Leaving Christchurch behind, yesterday we set out for Lake Tekapo. We’d been driving along for a while when suddenly, out of nowhere, we turned a corner and someone dropped a whole pile of huge snow-covered mountains in front of the car. It was pretty unexpected to see them with so much snow this late in the year – we knew there would be mountains, but I guess we hadn’t really thought about how big they actually were.
Lake Tekapo is another one of those insanely beautiful places that make you want to yell “shut up, we get it, New Zealand!” – a turquoise alpine lake ringed on the opposite side by said snow-capped mountains. It’s located in a “dark sky reserve”: there are all kinds of rules about using white lights, which are apparently not allowed to point upwards, for instance. We took a drive up a nearby hill, Mount John, where the observatory is located (more to come) and there was a guide at the top pointing out features including Mount Cook (Aoraki). So yeah. Seen that.
I don’t want to seem like the colossal ingrate I totally am, but we’ve been having a lot of pretty fancy meals purely by accident, so when we saw that the local Japanese restaurant had great views we thought that might be a way of having a light and inexpensive meal for once. The menu was just your usual informal kind of fare, a bit of tempura, a bit of agedashi tofu, no big deal. We knew the salmon would be likely to be local so we ordered some sashimi, but we were TOTALLY unprepared for how excellent it would be. I mean, seriously. Since we went to Japan in 2009 sushi has been pretty much ruined for me because nothing lives up to my expectations anymore, but the salmon at this place was probably the best I’ve had since. I ordered a second serving not out of necessity or hunger, but just because it was so good. (In fairness, the tuna was only average at best. But what can you expect, it’s pretty far inland by NZ standards.) As if that wasn’t enough, we also ordered a venison tataki and it was outstanding.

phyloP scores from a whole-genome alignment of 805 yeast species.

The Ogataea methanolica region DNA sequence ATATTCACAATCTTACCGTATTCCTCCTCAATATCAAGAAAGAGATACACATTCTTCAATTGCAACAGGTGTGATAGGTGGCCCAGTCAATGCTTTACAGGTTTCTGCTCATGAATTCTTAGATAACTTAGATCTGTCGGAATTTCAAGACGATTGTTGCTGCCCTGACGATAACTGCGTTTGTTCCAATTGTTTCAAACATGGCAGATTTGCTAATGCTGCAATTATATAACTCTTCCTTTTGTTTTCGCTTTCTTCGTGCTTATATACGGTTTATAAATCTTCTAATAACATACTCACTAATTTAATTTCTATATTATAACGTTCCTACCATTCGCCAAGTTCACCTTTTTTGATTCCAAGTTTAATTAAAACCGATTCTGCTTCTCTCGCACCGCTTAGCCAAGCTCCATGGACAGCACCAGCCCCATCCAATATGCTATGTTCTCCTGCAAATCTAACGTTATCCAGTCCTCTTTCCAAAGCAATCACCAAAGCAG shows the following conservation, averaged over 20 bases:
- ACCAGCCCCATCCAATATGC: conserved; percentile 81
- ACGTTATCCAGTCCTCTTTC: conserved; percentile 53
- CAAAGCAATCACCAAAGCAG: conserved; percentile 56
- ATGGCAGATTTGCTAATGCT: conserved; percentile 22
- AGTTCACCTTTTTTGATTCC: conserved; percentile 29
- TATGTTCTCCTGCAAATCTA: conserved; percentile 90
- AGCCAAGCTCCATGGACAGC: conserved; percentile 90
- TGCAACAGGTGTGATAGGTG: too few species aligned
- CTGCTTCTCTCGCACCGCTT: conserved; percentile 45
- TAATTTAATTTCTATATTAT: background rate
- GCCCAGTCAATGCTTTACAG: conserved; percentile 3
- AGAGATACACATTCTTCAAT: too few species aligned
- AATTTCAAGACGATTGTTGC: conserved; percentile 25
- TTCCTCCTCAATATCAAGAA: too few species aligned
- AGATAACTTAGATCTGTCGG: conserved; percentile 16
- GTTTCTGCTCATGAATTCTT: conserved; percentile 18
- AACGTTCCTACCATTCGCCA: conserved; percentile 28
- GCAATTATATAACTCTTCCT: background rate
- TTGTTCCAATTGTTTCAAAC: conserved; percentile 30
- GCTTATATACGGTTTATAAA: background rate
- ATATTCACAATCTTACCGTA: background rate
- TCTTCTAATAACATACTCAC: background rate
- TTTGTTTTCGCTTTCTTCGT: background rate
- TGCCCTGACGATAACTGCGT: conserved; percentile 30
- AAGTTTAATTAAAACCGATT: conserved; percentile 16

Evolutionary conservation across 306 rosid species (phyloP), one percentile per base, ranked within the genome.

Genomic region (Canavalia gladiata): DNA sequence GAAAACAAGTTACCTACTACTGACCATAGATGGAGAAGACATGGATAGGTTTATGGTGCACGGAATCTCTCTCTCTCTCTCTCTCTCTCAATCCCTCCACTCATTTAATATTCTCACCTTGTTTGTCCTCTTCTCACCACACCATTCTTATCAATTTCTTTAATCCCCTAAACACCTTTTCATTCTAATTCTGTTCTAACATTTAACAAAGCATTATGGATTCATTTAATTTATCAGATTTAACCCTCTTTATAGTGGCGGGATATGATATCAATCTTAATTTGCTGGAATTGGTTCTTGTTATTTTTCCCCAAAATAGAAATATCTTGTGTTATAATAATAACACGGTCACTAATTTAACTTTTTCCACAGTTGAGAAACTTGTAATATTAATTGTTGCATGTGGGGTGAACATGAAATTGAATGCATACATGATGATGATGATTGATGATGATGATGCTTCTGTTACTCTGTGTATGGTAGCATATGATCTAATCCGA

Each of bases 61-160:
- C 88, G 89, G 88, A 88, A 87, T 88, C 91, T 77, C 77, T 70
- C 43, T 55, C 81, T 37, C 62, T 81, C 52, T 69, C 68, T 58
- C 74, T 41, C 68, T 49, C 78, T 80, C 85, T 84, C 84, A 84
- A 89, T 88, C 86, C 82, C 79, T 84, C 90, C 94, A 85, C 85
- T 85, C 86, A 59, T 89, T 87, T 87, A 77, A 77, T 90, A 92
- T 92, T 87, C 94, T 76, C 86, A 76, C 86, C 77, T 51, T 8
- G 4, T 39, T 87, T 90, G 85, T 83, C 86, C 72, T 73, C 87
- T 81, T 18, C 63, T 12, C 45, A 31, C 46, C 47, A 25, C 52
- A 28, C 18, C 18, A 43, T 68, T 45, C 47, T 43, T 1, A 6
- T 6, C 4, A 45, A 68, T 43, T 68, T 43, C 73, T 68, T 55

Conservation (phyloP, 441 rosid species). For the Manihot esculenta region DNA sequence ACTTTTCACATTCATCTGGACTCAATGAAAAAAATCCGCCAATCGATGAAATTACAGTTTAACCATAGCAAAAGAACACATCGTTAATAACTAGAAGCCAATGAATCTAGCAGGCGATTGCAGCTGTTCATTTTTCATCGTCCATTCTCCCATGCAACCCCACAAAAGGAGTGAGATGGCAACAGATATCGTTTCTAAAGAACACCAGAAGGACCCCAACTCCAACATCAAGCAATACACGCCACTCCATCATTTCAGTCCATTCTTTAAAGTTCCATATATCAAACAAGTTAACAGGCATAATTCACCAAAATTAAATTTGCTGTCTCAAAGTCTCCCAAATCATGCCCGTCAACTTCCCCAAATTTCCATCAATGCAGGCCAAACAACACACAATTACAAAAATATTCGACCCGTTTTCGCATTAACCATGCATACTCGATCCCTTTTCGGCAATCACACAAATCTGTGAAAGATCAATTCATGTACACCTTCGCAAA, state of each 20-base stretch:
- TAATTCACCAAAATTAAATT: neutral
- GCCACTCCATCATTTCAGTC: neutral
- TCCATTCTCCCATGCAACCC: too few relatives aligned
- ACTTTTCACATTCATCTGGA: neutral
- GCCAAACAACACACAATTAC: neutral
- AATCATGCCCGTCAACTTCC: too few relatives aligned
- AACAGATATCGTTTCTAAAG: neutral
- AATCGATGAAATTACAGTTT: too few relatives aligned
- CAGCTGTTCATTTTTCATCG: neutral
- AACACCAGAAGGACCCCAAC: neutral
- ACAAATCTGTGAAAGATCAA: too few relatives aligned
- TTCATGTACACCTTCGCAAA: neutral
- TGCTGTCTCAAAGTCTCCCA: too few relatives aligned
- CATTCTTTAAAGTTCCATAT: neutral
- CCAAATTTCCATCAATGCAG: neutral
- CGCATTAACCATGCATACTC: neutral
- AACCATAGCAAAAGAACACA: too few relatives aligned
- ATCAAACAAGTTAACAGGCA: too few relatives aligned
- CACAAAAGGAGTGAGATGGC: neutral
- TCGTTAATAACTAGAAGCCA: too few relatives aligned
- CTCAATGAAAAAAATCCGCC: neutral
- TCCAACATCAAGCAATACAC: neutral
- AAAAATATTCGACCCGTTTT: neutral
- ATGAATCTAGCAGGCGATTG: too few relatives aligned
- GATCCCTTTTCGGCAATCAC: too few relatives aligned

After our unexpectedly excellent (but still both light and cheap) meal, we still had a number of hours to kill in the hotel bar before the evening’s activities, which didn’t kick off until 10.40pm, at which time we were picked up by a bus, kitted out with Antarctic jackets, and bundled back up Mount John for some star-gazing at the observatory. We were nervous all day about the prospect of clouds; in the end there was some light cloud cover but we were still able to see plenty, including globular clusters, nebulae, and other celestial bodies whose names I can’t quite recall. (Did you know there was a constellation called the toucan? Learning of the day.) We even got to use one of the big telescopes under the rotating dome thingies, though not the biggest one: Mount John is a working research observatory run by one of the universities, so people actually do serious stuff there as well as pandering to tourists. One of our guides told us the researchers there are currently engaged in hunting for earth-like planets in other star systems, which is pretty amazing.
After some eggs benedict featuring more local salmon, we left Tekapo this morning and have headed back to the coast, as we continue our journey south. Looking forward to finding out what local seafood is unmissable here as well!